Associate Professor Michael Pfrender works with ND-ECI on the Environmental Genomics project. Researchers in the project are working to develop species-detection devices and ecosystem monitoring technologies. Assistant Professor Jason McLachlan is part of the Paleoecological Observatory Netwrok (PALEON), an international collaboration developed by ND-ECI. PALEON research hopes to answer important questions, such as "How will forests across the country respond to coming changes in climate?" The Nature Conservancy's Great Lakes Aquatic Invasive Species Director, Lindsay Chadderton, works in close partnership with ND-ECI to develop and implement the eDNA monitoring method to detect Asian carp in Lake Michigan. Associate Professor Jessica Hellmann uses the greater Chicago area asa "test bed" for developing climate forecasting tools. ND-ECI has a program devoted to climate adaptation that focuses on how humans might help reduce the consequences of climate change for entire ecological communities. Galla Professor Jennifer Tank is the principle investigator for the land use and water quality program. The ND-ECI researchers on this project are investigating the "two-stage ditch" method for managing nutrient run-off, which will create a win-win situation for both farmers and fish.
University of Notre Dame professor David Lodge discusses invasive species on a special segment of CBS Sunday Morning
Jessica Hellmann on NBC's Changing Planet series discusses adaptation of butterflies.
The Notre Dame Environmental Change Initiative (ND-ECI) is tackling the interrelated problems of invasive species, land use, and climate change, focusing on their synergistic impacts on water resources. The goal of ND-ECI is to provide solutions that minimize the trade-offs between human welfare and environmental health where trade-offs are unavoidable, and to discover win-win solutions where they are possible.
April 03, 2014 • Author: John Guimond, Notre Dame News • Categories: Climate Change Adaptation
Nitesh Chawla, Frank Freimann Collegiate Associate Professor in the Department of Computer Science and Engineering and director of the Interdisciplinary Center for Network Science and Applications (iCeNSA) at the University of Notre Dame, is the recipient of the 2014 Rodney F. Ganey, Ph.D., Faculty Community-Based Research Award, which is given annually by the Notre Dame Center for Social Concerns.
The award, in the amount of $5,000, honors a Notre Dame faculty member whose research has made a contribution in collaboration with local community organizations. Chawla’s passion since arriving at Notre Dame in 2007 has been leveraging big data for the common good. His research in network and data science in personalized health and wellness is translating into solutions for real problems within the community.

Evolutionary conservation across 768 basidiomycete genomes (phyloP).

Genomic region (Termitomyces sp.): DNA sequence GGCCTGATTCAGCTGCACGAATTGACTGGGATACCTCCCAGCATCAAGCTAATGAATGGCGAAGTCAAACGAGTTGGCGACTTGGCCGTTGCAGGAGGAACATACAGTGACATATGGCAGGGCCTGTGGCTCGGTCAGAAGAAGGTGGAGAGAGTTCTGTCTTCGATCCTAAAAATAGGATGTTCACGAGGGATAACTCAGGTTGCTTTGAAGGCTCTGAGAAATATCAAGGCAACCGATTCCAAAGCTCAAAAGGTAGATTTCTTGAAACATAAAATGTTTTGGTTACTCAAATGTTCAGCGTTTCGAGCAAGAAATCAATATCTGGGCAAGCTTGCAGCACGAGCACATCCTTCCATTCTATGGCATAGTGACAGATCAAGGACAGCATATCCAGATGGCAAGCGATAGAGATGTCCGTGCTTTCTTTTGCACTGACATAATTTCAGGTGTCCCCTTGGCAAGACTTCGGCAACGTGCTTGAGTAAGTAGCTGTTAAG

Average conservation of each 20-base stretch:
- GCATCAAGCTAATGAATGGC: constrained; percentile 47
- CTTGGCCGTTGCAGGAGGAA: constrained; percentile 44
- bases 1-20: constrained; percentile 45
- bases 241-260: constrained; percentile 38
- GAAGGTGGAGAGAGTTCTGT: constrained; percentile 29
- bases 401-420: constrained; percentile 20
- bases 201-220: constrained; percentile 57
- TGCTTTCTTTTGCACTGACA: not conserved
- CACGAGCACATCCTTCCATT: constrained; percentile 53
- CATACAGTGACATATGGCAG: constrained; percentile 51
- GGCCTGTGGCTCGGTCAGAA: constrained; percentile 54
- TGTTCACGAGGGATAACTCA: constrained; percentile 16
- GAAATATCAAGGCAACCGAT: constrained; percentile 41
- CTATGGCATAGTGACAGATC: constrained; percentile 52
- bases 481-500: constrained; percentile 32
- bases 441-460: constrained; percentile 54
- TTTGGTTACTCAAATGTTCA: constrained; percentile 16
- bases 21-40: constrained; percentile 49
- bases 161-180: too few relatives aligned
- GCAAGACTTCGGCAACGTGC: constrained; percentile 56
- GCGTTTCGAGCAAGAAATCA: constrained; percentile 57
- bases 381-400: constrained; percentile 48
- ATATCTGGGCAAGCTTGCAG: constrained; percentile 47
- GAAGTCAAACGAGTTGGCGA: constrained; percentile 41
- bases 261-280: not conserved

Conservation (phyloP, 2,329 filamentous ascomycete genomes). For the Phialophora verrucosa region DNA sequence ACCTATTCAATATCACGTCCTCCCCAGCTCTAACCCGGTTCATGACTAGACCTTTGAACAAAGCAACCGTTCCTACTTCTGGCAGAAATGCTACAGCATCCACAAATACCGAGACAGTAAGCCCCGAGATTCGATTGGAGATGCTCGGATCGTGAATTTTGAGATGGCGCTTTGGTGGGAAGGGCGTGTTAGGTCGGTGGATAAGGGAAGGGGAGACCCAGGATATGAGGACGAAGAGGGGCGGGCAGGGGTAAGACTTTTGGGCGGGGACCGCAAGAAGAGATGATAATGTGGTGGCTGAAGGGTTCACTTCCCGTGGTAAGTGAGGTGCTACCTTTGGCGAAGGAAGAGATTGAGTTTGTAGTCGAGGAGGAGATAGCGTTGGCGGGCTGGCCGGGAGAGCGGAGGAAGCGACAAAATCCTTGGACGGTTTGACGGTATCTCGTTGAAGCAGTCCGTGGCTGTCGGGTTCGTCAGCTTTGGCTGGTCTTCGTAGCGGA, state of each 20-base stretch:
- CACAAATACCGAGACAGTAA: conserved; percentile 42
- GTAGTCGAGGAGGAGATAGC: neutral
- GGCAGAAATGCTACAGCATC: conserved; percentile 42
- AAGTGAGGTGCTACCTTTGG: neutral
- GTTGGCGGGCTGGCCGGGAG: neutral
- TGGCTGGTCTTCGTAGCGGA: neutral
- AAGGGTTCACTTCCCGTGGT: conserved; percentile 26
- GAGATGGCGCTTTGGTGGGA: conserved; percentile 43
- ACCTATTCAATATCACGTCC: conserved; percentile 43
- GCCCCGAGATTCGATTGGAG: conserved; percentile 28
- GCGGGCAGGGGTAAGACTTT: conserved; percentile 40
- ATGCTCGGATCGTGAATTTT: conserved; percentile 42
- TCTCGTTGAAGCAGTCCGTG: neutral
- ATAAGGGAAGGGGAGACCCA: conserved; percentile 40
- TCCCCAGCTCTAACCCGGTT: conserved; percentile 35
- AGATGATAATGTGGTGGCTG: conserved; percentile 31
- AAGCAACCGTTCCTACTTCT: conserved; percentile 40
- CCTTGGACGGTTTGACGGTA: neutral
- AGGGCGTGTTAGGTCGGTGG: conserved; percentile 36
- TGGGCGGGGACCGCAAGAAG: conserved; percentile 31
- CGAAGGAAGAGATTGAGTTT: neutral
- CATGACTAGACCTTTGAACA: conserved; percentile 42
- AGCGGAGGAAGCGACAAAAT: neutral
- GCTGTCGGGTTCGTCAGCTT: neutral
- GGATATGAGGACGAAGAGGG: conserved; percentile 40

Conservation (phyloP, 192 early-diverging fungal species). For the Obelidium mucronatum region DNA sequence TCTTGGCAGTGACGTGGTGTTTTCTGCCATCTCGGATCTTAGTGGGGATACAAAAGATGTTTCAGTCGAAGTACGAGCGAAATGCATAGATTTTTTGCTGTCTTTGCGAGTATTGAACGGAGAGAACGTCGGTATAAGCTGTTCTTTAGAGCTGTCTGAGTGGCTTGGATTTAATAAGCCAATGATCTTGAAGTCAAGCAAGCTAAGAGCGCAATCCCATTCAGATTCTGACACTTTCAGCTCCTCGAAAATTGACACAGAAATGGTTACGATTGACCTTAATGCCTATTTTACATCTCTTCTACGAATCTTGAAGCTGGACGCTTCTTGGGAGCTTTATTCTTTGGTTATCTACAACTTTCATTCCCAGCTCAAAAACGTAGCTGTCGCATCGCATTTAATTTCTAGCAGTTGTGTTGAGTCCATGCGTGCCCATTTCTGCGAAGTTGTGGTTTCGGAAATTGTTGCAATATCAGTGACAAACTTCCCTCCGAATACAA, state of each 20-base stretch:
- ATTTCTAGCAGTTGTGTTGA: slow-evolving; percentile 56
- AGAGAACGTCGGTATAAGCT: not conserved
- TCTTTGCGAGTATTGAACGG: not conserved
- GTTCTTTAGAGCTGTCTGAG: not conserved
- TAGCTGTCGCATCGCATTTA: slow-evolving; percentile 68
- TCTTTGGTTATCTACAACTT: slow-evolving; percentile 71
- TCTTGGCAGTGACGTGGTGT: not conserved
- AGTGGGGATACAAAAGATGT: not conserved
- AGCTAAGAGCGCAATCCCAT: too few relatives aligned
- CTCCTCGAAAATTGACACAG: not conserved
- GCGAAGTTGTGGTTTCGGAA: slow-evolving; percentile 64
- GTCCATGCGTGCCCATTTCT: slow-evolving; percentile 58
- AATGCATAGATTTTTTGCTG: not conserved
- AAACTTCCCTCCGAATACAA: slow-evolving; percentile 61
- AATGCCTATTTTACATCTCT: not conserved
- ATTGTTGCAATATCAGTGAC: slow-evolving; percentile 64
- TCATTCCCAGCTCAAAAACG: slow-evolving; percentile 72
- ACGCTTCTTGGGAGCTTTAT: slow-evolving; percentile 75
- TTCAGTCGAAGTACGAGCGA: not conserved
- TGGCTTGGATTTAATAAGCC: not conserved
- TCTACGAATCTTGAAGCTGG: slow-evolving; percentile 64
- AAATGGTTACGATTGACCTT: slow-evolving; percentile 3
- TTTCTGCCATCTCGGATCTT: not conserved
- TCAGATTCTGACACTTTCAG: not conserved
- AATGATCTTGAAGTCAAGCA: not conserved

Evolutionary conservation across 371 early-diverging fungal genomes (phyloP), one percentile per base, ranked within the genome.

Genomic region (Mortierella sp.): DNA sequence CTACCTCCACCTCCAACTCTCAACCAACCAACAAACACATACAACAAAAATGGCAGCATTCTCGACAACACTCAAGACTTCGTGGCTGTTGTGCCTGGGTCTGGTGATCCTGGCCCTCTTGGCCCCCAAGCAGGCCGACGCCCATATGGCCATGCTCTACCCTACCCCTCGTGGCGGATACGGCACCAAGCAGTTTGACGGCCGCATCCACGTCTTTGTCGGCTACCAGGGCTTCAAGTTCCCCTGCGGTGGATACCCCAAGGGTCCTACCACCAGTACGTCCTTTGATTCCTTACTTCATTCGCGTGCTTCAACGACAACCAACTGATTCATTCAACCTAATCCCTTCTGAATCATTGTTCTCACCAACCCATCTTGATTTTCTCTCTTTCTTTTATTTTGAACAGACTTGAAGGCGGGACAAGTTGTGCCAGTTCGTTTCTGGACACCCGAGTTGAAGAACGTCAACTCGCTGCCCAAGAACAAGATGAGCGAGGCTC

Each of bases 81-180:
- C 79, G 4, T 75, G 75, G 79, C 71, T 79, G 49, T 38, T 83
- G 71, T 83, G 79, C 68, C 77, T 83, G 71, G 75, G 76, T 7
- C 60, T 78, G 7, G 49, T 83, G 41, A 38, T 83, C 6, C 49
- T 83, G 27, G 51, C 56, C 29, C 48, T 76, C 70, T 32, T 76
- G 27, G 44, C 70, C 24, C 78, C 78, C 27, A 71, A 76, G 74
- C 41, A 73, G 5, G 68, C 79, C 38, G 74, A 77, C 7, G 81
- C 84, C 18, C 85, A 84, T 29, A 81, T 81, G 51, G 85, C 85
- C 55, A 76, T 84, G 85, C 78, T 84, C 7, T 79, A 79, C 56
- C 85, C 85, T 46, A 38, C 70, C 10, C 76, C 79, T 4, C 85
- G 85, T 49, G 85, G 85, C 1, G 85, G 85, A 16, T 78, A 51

Chawla, who refers to himself as a dataologist, said that Americans’ health and wellness would improve if more attention were paid to the circumstances of people’s daily lives, such as access to grocery stores, recreational facilities and schools, in addition to whether they smoke or have allergies. In partnership with their doctors, people could then identify trends between their personal habits and certain diseases. Chawla said that tracking personal data on a large scale — big data — can help move people from insufficient health care to abundant health. “The health and wellness problem,” he said, is actually “outside of the setting of health care.”
March 21, 2014 • Author: Christin Nance Lazerus, Post-Tibune • Categories: Climate Change Adaptation and Transportation Networks, Climate Change, and the Spread of Invasive Species
HAMMOND — The suggested solutions ran the gamut: Plant more trees, increase public transportation options, require cleaner-burning fuels, decrease the use of pesticides in farming, encourage urban gardens, and use solar panels to save on electricity bills.
Those were just a few of the ideas to combat global climate change that were discussed Friday by more than 200 high school students at the Rotary World Affairs Conference at Purdue University Calumet.
Students from across Northwest Indiana gathered to hear from experts in the field about the effects of climate change on the world.
Otto Doering, director of the Purdue Climate Change Research Center, discussed how more than 60 experts in various fields — economics, agriculture, earth science, engineering, genetics and more — conduct research around the globe on how climate change impacts everything from humans to clouds.
“Why is climate change controversial?” Doering said. “Because it involves economics and politics, and it is costly to change in economic terms. Also, a number of countries would have to come together and speak with one voice, and international cooperation is very difficult.”
March 17, 2014 • Author: University of Notre Dame
Congratulations to the following Postdocs for winning awards at the Graduate Student Union and Office for Postdoctoral Scholars 6th Annual Research Symposium!
From left to right: Haitao Wang, 2nd place in Engineering; Erin Grey, 2nd place in Science; Jessica Meixner, 1st place in Engineering; and Aaron Sheppard 1st place in Science.